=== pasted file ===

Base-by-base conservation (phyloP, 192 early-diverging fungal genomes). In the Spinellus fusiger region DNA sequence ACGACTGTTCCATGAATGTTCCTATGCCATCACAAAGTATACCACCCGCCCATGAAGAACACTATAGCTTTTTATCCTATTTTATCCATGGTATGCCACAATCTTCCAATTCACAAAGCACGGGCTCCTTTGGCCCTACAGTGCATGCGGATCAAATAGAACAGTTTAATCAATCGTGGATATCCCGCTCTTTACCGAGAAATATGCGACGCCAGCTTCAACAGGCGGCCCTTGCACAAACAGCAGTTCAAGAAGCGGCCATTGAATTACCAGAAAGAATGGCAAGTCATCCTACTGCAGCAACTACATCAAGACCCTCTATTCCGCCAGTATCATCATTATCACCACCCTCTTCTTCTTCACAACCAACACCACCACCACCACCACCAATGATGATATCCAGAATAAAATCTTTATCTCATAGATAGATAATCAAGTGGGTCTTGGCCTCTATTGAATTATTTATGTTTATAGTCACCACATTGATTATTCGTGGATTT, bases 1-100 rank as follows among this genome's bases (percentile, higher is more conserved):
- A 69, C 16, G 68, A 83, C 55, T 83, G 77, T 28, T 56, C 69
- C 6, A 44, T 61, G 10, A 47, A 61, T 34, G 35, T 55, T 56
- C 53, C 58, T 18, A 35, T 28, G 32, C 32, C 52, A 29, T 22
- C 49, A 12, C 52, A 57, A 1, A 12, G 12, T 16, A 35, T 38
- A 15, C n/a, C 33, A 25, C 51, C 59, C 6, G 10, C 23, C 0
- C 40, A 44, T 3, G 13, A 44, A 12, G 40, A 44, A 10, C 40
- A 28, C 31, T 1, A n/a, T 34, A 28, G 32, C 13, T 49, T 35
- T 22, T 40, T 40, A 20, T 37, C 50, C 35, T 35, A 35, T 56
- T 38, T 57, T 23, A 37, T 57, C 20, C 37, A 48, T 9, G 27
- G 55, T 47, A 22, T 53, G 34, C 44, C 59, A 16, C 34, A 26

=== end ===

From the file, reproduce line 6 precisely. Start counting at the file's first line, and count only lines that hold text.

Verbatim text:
- A 15, C n/a, C 33, A 25, C 51, C 59, C 6, G 10, C 23, C 0